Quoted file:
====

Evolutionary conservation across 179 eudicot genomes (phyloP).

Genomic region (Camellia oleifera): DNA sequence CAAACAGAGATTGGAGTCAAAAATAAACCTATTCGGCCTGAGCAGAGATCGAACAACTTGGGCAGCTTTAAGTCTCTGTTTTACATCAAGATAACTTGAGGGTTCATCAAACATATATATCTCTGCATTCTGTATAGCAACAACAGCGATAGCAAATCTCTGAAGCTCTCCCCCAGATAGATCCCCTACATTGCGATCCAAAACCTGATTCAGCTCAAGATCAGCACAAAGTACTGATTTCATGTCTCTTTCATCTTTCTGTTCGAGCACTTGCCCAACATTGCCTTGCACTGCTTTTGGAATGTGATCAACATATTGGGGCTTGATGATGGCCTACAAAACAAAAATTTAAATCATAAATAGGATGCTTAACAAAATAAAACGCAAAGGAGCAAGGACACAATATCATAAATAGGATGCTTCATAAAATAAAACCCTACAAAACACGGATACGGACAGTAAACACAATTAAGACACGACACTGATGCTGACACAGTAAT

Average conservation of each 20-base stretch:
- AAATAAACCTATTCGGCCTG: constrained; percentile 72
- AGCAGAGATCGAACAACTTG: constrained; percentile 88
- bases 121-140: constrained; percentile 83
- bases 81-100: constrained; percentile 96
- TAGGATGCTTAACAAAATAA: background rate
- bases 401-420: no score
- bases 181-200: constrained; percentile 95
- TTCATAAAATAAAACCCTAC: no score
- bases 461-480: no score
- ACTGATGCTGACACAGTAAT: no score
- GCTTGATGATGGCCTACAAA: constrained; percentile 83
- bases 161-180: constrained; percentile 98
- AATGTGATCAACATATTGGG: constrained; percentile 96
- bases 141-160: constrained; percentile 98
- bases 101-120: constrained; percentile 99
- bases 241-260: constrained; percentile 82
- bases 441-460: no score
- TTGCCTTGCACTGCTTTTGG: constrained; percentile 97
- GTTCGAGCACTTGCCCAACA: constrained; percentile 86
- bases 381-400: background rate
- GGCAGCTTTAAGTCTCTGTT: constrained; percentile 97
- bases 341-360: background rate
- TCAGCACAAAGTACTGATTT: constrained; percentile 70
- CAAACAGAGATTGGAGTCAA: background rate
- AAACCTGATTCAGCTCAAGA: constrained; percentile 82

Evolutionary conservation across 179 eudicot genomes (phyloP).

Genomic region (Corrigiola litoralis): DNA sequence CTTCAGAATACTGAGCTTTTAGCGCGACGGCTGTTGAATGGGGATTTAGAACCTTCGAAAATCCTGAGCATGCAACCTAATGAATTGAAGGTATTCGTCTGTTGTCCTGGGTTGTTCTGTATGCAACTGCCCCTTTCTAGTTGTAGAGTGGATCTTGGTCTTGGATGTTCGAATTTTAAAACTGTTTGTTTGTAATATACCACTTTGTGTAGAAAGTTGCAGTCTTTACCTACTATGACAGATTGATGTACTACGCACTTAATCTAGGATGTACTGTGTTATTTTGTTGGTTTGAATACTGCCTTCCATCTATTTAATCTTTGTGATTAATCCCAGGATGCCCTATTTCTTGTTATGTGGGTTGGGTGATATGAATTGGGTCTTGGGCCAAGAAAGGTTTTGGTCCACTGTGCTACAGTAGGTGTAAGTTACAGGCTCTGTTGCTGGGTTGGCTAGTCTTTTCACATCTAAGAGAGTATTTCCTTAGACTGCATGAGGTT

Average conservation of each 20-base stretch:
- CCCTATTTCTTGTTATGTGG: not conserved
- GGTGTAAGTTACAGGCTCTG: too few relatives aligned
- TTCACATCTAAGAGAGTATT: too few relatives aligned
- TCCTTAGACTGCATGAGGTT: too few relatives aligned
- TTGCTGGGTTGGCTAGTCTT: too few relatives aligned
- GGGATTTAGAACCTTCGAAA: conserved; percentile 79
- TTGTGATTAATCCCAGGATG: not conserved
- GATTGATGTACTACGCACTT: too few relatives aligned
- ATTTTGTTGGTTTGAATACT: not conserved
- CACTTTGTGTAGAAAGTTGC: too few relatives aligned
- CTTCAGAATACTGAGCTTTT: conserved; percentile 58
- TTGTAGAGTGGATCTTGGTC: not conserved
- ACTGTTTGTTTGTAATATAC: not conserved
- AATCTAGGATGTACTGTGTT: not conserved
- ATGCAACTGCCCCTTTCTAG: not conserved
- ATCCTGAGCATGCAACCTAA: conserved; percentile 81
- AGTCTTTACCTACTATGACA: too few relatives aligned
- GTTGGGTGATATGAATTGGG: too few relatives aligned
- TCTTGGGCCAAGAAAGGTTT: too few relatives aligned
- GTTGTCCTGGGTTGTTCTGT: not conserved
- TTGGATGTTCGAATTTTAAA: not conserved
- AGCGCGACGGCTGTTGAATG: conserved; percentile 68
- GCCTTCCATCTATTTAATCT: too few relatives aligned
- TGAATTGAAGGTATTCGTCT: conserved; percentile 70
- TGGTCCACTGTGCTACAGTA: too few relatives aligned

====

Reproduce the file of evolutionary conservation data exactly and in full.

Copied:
Evolutionary conservation across 179 eudicot genomes (phyloP).

Genomic region (Camellia oleifera): DNA sequence CAAACAGAGATTGGAGTCAAAAATAAACCTATTCGGCCTGAGCAGAGATCGAACAACTTGGGCAGCTTTAAGTCTCTGTTTTACATCAAGATAACTTGAGGGTTCATCAAACATATATATCTCTGCATTCTGTATAGCAACAACAGCGATAGCAAATCTCTGAAGCTCTCCCCCAGATAGATCCCCTACATTGCGATCCAAAACCTGATTCAGCTCAAGATCAGCACAAAGTACTGATTTCATGTCTCTTTCATCTTTCTGTTCGAGCACTTGCCCAACATTGCCTTGCACTGCTTTTGGAATGTGATCAACATATTGGGGCTTGATGATGGCCTACAAAACAAAAATTTAAATCATAAATAGGATGCTTAACAAAATAAAACGCAAAGGAGCAAGGACACAATATCATAAATAGGATGCTTCATAAAATAAAACCCTACAAAACACGGATACGGACAGTAAACACAATTAAGACACGACACTGATGCTGACACAGTAAT

Average conservation of each 20-base stretch:
- AAATAAACCTATTCGGCCTG: constrained; percentile 72
- AGCAGAGATCGAACAACTTG: constrained; percentile 88
- bases 121-140: constrained; percentile 83
- bases 81-100: constrained; percentile 96
- TAGGATGCTTAACAAAATAA: background rate
- bases 401-420: no score
- bases 181-200: constrained; percentile 95
- TTCATAAAATAAAACCCTAC: no score
- bases 461-480: no score
- ACTGATGCTGACACAGTAAT: no score
- GCTTGATGATGGCCTACAAA: constrained; percentile 83
- bases 161-180: constrained; percentile 98
- AATGTGATCAACATATTGGG: constrained; percentile 96
- bases 141-160: constrained; percentile 98
- bases 101-120: constrained; percentile 99
- bases 241-260: constrained; percentile 82
- bases 441-460: no score
- TTGCCTTGCACTGCTTTTGG: constrained; percentile 97
- GTTCGAGCACTTGCCCAACA: constrained; percentile 86
- bases 381-400: background rate
- GGCAGCTTTAAGTCTCTGTT: constrained; percentile 97
- bases 341-360: background rate
- TCAGCACAAAGTACTGATTT: constrained; percentile 70
- CAAACAGAGATTGGAGTCAA: background rate
- AAACCTGATTCAGCTCAAGA: constrained; percentile 82

Evolutionary conservation across 179 eudicot genomes (phyloP).

Genomic region (Corrigiola litoralis): DNA sequence CTTCAGAATACTGAGCTTTTAGCGCGACGGCTGTTGAATGGGGATTTAGAACCTTCGAAAATCCTGAGCATGCAACCTAATGAATTGAAGGTATTCGTCTGTTGTCCTGGGTTGTTCTGTATGCAACTGCCCCTTTCTAGTTGTAGAGTGGATCTTGGTCTTGGATGTTCGAATTTTAAAACTGTTTGTTTGTAATATACCACTTTGTGTAGAAAGTTGCAGTCTTTACCTACTATGACAGATTGATGTACTACGCACTTAATCTAGGATGTACTGTGTTATTTTGTTGGTTTGAATACTGCCTTCCATCTATTTAATCTTTGTGATTAATCCCAGGATGCCCTATTTCTTGTTATGTGGGTTGGGTGATATGAATTGGGTCTTGGGCCAAGAAAGGTTTTGGTCCACTGTGCTACAGTAGGTGTAAGTTACAGGCTCTGTTGCTGGGTTGGCTAGTCTTTTCACATCTAAGAGAGTATTTCCTTAGACTGCATGAGGTT

Average conservation of each 20-base stretch:
- CCCTATTTCTTGTTATGTGG: not conserved
- GGTGTAAGTTACAGGCTCTG: too few relatives aligned
- TTCACATCTAAGAGAGTATT: too few relatives aligned
- TCCTTAGACTGCATGAGGTT: too few relatives aligned
- TTGCTGGGTTGGCTAGTCTT: too few relatives aligned
- GGGATTTAGAACCTTCGAAA: conserved; percentile 79
- TTGTGATTAATCCCAGGATG: not conserved
- GATTGATGTACTACGCACTT: too few relatives aligned
- ATTTTGTTGGTTTGAATACT: not conserved
- CACTTTGTGTAGAAAGTTGC: too few relatives aligned
- CTTCAGAATACTGAGCTTTT: conserved; percentile 58
- TTGTAGAGTGGATCTTGGTC: not conserved
- ACTGTTTGTTTGTAATATAC: not conserved
- AATCTAGGATGTACTGTGTT: not conserved
- ATGCAACTGCCCCTTTCTAG: not conserved
- ATCCTGAGCATGCAACCTAA: conserved; percentile 81
- AGTCTTTACCTACTATGACA: too few relatives aligned
- GTTGGGTGATATGAATTGGG: too few relatives aligned
- TCTTGGGCCAAGAAAGGTTT: too few relatives aligned
- GTTGTCCTGGGTTGTTCTGT: not conserved
- TTGGATGTTCGAATTTTAAA: not conserved
- AGCGCGACGGCTGTTGAATG: conserved; percentile 68
- GCCTTCCATCTATTTAATCT: too few relatives aligned
- TGAATTGAAGGTATTCGTCT: conserved; percentile 70
- TGGTCCACTGTGCTACAGTA: too few relatives aligned